I can’t wrap my brain around the idea of being reincarnated. Earth is a nice place to visit, but returning to it repeatedly in various forms seems like a buzzkill. To be reincarnated is like watching a rerun of a show you were mildly amused by over and over again. Sure, you might notice little details that were missed the first time around (“Ooh! Colors!), but essentially the show will always be a repeat. Heaven is a much simpler concept, which is imperative for the feeble-minded man such as myself. I love God and accept His gift of Grace for all of eternity. He will then allow me to live in his home forever. The streets are gold, the music is soothing and I’ll have forgotten the things about all of my loved ones that were so annoying. To be reincarnated is to work. Work is nice, at least in theory. Having to do it over many lifetimes is a hard road. I’m not a really good person. Certainly not good enough to be reincarnated as anyone cool. More than likely, I’ll come back as Alex Rodriguez’ left butt cheek and will be repeatedly stabbed with a hypodermic needle for years. With any luck, I won’t return as some sort of infected monkey, Lindsey Lohan, a doorknob , or some combination of the three. Yep, that will be me. A body carrying the spirit of monkeypox Lohanknob.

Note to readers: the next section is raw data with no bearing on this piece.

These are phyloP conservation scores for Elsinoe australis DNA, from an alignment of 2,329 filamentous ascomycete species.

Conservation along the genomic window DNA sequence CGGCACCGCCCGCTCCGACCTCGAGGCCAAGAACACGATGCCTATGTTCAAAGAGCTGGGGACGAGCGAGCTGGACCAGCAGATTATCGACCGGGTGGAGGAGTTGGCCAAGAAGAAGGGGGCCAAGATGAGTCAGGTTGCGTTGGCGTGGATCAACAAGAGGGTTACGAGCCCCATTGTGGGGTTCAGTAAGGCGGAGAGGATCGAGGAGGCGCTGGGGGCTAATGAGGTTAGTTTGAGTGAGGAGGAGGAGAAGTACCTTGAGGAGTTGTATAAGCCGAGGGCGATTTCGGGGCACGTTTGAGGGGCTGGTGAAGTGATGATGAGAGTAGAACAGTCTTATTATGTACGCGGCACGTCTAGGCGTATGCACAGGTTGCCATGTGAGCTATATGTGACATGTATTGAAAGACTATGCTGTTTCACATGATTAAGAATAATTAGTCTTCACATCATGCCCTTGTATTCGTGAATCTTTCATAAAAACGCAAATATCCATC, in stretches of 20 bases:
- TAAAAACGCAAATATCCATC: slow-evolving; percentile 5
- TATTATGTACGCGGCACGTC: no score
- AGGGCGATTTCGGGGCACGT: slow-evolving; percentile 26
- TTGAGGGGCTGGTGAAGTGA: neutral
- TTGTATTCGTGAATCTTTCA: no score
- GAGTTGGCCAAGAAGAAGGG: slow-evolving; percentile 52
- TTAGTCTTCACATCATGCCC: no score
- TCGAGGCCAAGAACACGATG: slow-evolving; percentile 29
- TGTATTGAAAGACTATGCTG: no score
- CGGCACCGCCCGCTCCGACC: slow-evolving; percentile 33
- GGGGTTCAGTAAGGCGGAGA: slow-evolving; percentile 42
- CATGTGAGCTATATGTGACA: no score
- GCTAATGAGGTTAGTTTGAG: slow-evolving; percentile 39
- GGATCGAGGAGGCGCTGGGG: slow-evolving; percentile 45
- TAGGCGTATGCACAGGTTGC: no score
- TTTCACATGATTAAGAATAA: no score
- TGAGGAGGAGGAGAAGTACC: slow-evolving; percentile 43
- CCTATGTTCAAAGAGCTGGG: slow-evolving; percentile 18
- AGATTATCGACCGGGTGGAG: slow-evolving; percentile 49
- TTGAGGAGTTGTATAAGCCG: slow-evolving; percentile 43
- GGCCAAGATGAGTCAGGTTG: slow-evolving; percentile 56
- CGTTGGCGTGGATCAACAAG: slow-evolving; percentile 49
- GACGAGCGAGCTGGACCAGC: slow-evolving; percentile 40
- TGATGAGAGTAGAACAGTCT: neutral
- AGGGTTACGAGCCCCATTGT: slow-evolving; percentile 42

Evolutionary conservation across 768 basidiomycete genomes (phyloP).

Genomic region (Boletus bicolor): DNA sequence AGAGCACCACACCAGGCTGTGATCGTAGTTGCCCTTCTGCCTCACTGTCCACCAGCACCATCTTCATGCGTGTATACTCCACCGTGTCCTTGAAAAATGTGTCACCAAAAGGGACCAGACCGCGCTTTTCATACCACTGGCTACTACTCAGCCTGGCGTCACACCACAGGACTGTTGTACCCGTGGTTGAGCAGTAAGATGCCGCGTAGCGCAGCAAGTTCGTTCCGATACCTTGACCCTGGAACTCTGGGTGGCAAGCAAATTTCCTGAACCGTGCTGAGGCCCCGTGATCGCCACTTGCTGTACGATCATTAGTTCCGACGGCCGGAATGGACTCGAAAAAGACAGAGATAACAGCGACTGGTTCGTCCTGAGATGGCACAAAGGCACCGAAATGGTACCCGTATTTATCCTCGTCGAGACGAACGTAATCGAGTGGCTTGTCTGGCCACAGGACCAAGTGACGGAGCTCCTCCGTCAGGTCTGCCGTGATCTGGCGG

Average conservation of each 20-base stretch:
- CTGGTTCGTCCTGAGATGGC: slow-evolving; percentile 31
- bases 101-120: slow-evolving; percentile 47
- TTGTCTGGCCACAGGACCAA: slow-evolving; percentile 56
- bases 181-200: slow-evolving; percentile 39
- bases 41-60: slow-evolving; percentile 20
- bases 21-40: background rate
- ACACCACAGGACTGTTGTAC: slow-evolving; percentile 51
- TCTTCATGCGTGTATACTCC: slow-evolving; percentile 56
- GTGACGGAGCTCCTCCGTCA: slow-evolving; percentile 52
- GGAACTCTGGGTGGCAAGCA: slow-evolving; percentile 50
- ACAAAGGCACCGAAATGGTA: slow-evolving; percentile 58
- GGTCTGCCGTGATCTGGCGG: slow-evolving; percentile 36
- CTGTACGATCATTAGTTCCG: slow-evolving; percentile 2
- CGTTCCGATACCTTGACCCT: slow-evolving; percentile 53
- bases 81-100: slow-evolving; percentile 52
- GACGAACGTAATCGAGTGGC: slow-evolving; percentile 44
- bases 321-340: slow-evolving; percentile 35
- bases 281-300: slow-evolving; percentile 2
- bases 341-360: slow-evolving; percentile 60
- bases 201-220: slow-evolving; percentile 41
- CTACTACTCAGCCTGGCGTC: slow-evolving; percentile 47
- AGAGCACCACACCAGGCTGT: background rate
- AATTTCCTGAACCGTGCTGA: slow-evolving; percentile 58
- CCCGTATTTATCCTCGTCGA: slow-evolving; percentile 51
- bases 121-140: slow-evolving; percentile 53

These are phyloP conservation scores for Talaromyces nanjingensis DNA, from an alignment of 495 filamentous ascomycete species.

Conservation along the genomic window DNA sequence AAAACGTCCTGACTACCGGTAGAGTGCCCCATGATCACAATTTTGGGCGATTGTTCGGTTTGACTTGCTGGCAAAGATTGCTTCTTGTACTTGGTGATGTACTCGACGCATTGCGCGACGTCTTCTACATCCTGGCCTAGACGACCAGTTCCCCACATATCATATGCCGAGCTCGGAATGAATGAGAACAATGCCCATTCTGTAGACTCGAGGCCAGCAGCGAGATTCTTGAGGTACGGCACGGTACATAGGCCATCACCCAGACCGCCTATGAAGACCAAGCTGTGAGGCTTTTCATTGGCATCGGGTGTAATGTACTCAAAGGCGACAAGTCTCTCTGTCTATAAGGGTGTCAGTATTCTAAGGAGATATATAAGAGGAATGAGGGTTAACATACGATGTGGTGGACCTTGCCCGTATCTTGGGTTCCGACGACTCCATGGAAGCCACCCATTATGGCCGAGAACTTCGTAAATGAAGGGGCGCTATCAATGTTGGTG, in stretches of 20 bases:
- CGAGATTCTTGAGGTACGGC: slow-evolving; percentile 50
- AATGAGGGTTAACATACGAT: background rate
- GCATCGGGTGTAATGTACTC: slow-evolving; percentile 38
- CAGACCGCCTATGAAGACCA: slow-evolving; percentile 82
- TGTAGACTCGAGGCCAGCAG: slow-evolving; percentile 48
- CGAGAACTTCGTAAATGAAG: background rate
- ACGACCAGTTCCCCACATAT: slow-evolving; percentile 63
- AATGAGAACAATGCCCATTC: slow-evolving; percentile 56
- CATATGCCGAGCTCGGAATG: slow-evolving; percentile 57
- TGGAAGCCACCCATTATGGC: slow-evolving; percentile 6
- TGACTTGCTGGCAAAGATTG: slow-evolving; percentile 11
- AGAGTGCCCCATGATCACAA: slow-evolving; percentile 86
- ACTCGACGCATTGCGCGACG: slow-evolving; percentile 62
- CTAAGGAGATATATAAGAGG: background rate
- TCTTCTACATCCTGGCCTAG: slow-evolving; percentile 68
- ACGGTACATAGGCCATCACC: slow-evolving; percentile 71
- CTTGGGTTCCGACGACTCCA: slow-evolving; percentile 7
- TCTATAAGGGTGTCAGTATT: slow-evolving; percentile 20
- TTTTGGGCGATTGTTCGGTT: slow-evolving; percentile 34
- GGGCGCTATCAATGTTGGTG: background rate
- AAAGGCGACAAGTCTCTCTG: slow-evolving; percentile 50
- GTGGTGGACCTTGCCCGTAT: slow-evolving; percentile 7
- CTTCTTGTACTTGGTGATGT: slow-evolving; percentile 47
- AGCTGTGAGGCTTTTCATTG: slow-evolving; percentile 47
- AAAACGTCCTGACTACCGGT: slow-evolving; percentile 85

We are born. We die. Then we aren’t. At least not on earth. Part of the joy of living is knowing that one day we won’t have to exist amongst the problems of earth. No more worrying about money, laundry, or money laundering. Our spirits won’t be crushed any longer by bad relationships, or left to wonder when the bottom is going to fall out of good ones. I believe my spirit will go on in the heavenly realm. My body won’t be a concern any longer, though. The addled brain that inhabits my repeatedly cracked skull will no longer plague me with stupid questions. I’ll be one with God and His universe. Though there will no longer be a need to, I’ll kick back and enjoy shaky jokes and way too many Cokes. Heaven is real and I can’t wait to be united with God there.